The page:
Architecture+Design Community Contest: World Architecture Day | The Floating Church Of India (Hassan, Karnataka)

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Visiting this oh-so picturesque Gothic style Church was definitely quite an experience for me. As someone who always used to keep gaping at one particular pillar for example as a kid for five minutes straight, I couldn't get enough of this mysterious structure. It looked magnificent from every angle. I fell in love with this glorious and statuesque work of art.

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To give you all a little brief on the history of the Shettihalli Rosary Church, it was built in 1810 by the French missionary Abbe Jean Antoine Dubois. The church was built for the British estate owners during those times. No one would have ever imagined a glorious place like this in the district of Hassan, where you mostly see temples something like this church amidst all the temples.

In the late 1970s, the Indian government decided to construct a dam on the waters of the Hemavati River due to the Gorur dams frequent flooding and from then was born what we now call the "floating church" of India.

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Yes you read that right, a floating church or what is also called the submerged church. What it means is that from June to the month of October this church remains submerged in the water when the river swells during rainy season and as the month of December arrives to the month of May the water ebbs and you get experience the beauty in its full glory.

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I downloaded this photograph from google since I wanted to show my readers how this place would look like when it would be submerged. Since I visited this place only once I could not witness the submerged church.

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The scalloped arches would make you wonder whether it's an islamic architecture, but I suppose the architect or artist was very much inspired by the Islamic architecture in and around the district of Hassan (like Mysore etc). The pointed arches showcase the very prominent element of Gothic architecture.

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During the sunny days the dilapidated structure forms shadows and let me tell you it looks spookish-ly beautiful. With a bridge across the dam, tourists can admire the Beauty of this mysterious yet so glorious structure.

For nature enthusiasts this place is going to be a treat to your eyes. You will get to observe different species of birds. This mystical church which was abandoned long time ago and is a very photogenic location, like a romantic backdrop for pre-wedding or wedding shoots. Photography buffs would be taken by surprise and wouldn’t want to leave this place.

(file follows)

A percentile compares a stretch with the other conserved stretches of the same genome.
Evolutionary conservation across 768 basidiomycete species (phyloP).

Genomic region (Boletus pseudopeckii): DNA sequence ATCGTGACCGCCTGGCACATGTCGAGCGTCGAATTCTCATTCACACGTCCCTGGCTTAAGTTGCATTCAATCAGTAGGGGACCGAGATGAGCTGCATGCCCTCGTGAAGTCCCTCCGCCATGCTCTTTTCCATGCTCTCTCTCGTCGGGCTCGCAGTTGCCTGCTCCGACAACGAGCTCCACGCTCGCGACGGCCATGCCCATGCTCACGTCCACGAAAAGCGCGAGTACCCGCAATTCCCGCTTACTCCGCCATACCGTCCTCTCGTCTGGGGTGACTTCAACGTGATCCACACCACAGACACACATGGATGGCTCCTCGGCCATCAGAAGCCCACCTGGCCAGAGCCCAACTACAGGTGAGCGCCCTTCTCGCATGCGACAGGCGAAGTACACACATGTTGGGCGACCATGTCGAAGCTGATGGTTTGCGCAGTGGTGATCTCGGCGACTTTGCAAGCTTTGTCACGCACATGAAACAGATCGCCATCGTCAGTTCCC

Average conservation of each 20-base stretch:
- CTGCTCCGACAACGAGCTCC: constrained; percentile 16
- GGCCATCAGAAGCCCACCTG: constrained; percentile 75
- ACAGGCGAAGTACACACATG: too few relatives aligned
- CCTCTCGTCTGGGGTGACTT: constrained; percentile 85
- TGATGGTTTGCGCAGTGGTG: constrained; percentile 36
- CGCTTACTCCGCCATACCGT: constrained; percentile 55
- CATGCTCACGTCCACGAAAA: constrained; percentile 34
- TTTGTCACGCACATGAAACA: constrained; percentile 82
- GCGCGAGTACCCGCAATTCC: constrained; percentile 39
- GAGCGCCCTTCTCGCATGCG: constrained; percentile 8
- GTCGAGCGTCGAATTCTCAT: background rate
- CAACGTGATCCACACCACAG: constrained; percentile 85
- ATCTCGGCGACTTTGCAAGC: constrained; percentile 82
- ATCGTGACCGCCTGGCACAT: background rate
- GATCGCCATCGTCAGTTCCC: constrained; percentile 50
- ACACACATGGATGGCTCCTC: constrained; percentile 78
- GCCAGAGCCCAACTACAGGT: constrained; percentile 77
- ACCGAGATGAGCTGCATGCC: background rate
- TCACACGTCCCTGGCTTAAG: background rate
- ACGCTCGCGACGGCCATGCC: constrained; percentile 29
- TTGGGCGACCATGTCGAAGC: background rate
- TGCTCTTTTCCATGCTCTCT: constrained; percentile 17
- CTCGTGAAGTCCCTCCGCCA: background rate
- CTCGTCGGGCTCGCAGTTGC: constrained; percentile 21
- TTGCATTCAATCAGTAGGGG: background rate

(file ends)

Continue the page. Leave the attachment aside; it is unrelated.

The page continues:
I feel extremely happy to be able to write a piece on this particular ancient structure. I didn't even know that a community for Architecture fanatics existed on this platform it's all thanks to @ocd that I came across this wonderful community.

I have been there once and that one time, those 45 minutes I spent there were amazing. I was astonished to be able to witness it in real life. I had a surreal experience if I may say so myself. Hoping to see it and photograph it and get photographed with a beautiful long gown again sometime in the future. Until then I will keep cherishing this beauty that's etched in my memory till I get to witness it again with my eyes. Hoping my photographs did justice to what there actually is.

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A few tips if you ever consider visiting the Shettihalli Rosary church:

  • Make a schedule to visit this location in the morning since there will be lesser to no crowd and the morning sun would allow you to get great photographs.

  • Take your own snacks or food as there’s nothing close to the location in case you want to get your tummy filled.

  • Spend at-least a good hour here even if you haven’t decided to do a photo shoot or anything, cause it’s extremely beautiful and this mystical structure needs to be seen from every angle.

  • Lastly enjoy the beautiful Hemavati river that flows beside it when the water has receded, it’s a very scenic location all-together.

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All the photographs in this blog post were photographed by Me (Andrea Pais). And the photographs that I’m in were taken by my uncle.

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This was photographed by my uncle Anil Dsouza (paternal aunt's husband). The people in the photograph starting from the left : Rahul Pais (my younger sibling), next to him is my aunt Margaret Pais (paternal aunt), and the man next to her is my uncle Norbert Pais (paternal uncle) and in the end that’s me!!!

Hope you guys had an amazing day and enjoyed reading my first Architecture based post ❤

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